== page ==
This is not the case in Florida. A person who is obeying the law and in a place where he or she is permitted to be has no obligation to try to get away.

4. Why is it so controversial?​

The fatal 2012 shooting of Trayvon Martin, an unarmed teenager, by neighborhood watch volunteer George Zimmerman put Florida’s “stand your ground” law under national scrutiny. Zimmerman was acquitted of second-degree murder.

Critics say “stand your ground” may embolden gun owners to use deadly force when it might not be necessary by fostering a “shoot-first” mentality. Ben Crump, a Tallahassee civil rights attorney called the law “a virtual get-out-of-jail-free card that is essentially a license to kill.”

The controversy deepened in late 2018 when the Florida Supreme Court ruled “stand your ground” immunity applies to law enforcement officers in the line of duty in the same way it applies to civilians, according to a report by the Associated Press.

The decision stemmed from a 2013 case in which police shot and killed 33-year-old Jermaine McBean in Fort Lauderdale. McBean was carrying a recently purchased air rifle that sheriff’s deputies mistook for a real firearm, and he didn’t immediately obey commands from deputies because he was listening to music with earbuds and didn’t hear them. Peter Peraza, the deputy who shot McBean, was granted “stand-your-ground” immunity in court, but the state appealed. The case ultimately went to the Supreme Court, AP reported.

5. Do other states have similar laws?​

Twenty-seven states have legislatively adopted “stand your ground” laws and another five states have adopted “stand your ground” in practice. Three more states have “stand-your-ground” laws, but they only apply if a person is threatened while in their vehicle.

Some states limit use of deadly force to castle doctrine, which justifies the use of force in self-defense by a property owner or resident while at that dwelling or property. In those states, people have a duty to retreat in public places. Vermont is the only state that has neither “stand your ground” nor castle doctrine statutes, according to the state's legislature website.
 

grover

Senior
Joined
Jan 30, 2012
Messages
5,908
I remember wanting Rudolph in the O&G so badly. We literally dodged a bullet. He'll be wearing orange soon enough, I guess.
 

hoops156

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Dec 4, 2011
Messages
14,199
Let’s not speculate until we have more facts. I have prosecuted and defended more than 30 cases through jury trial and every case is different and often swings one way or the other on just 1-2 facts out of the hundreds or thosands presented.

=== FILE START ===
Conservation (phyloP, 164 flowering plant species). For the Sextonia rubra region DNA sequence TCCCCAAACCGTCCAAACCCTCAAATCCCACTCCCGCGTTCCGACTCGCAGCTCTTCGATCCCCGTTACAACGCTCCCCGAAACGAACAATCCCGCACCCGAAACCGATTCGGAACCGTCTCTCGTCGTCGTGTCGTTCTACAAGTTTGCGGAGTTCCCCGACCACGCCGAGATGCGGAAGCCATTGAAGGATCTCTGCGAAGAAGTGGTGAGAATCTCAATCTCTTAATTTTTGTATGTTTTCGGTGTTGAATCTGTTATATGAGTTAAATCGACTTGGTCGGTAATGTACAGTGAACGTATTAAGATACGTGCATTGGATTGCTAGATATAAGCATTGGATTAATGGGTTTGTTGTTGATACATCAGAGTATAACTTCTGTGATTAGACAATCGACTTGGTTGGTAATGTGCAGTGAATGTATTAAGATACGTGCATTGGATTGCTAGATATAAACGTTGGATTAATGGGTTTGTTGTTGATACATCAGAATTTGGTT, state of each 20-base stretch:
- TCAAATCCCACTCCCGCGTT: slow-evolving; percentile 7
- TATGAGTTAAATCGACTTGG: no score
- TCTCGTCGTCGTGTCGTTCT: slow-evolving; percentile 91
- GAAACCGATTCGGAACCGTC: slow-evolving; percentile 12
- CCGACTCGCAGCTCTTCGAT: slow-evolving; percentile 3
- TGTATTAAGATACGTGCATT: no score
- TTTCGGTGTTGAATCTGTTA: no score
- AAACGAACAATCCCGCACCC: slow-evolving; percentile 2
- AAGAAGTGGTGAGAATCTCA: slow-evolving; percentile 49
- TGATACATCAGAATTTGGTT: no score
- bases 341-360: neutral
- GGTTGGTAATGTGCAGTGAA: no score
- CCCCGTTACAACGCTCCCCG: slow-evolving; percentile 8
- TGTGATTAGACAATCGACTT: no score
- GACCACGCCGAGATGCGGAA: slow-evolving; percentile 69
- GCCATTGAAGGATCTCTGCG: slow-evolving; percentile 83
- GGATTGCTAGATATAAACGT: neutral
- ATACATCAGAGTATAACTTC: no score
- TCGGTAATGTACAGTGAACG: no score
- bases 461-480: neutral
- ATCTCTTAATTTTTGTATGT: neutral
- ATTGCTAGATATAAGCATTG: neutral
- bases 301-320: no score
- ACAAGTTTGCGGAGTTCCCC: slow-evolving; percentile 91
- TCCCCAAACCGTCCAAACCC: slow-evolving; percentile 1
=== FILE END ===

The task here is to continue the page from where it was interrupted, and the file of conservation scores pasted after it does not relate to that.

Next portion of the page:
Just remember that self-defense is based on the Reasonable Person/Objective standard. It is not whether the accused was in reasonable fear of losing his/her life but rather would an ordinary person feel the same (its more complicated but that is basically it).
Once we know how he was approached and under what circumstances, we will have a pretty good idea of how a jury will perceive the facts.
if he brings self defense, the burden then shifts to him too
 

chris2183l

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Joined
Dec 29, 2014
Messages
531
Damn. Kinda wild. Wasn't he the dude that befriended that autistic kid that was sitting by himself at lunch at some middle school the players went to for some community event thing...
 

AtlAtty

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Jan 30, 2012
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if he brings self defense, the burden then shifts to him too
Partially.
The burden of production, meaning the burden to provide evidence of self defense does rest with the defendant. if the defendant does not meet the burden of production, he/she won’t receive the jury charge on self-defense and the jury cannot acquit on those grounds.
However, the burden of persuasion remains on the govt. So, assume the defendant presents evidence of self-defense and has met his burden. The Govt must then prove, Beyond a Reasonable Doubt, that the defendant DID NOT act in self defense. The Govt still has the burden to convince a jury that the defendant did not act in self-defense.
I know this is getting a little wonky but I hope it generally makes sense.